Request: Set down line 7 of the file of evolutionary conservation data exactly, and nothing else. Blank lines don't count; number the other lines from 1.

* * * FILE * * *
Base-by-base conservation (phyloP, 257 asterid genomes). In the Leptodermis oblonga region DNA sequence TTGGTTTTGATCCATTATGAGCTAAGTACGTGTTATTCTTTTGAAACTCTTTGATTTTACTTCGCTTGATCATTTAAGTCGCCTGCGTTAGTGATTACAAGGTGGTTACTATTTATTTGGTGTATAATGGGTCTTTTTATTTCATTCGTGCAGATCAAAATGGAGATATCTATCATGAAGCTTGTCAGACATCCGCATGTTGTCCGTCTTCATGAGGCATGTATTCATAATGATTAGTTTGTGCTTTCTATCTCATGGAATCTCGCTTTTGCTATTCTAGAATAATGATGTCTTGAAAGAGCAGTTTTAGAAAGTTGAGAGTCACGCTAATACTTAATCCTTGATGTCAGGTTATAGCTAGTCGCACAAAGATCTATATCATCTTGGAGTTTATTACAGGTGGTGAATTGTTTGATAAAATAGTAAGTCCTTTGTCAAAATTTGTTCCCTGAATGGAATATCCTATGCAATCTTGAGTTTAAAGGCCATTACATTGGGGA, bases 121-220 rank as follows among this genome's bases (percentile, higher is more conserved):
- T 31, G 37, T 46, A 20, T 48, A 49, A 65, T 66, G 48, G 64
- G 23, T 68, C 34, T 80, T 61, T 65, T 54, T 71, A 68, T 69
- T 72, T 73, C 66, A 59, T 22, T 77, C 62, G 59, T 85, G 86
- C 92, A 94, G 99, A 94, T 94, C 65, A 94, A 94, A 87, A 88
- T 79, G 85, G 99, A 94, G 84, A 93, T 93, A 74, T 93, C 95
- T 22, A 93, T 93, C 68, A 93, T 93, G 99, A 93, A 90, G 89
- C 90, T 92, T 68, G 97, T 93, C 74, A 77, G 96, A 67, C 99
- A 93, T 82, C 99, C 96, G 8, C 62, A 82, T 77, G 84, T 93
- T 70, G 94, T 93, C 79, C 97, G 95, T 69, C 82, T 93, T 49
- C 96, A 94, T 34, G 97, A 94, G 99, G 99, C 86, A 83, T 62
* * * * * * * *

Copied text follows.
- T 22, A 93, T 93, C 68, A 93, T 93, G 99, A 93, A 90, G 89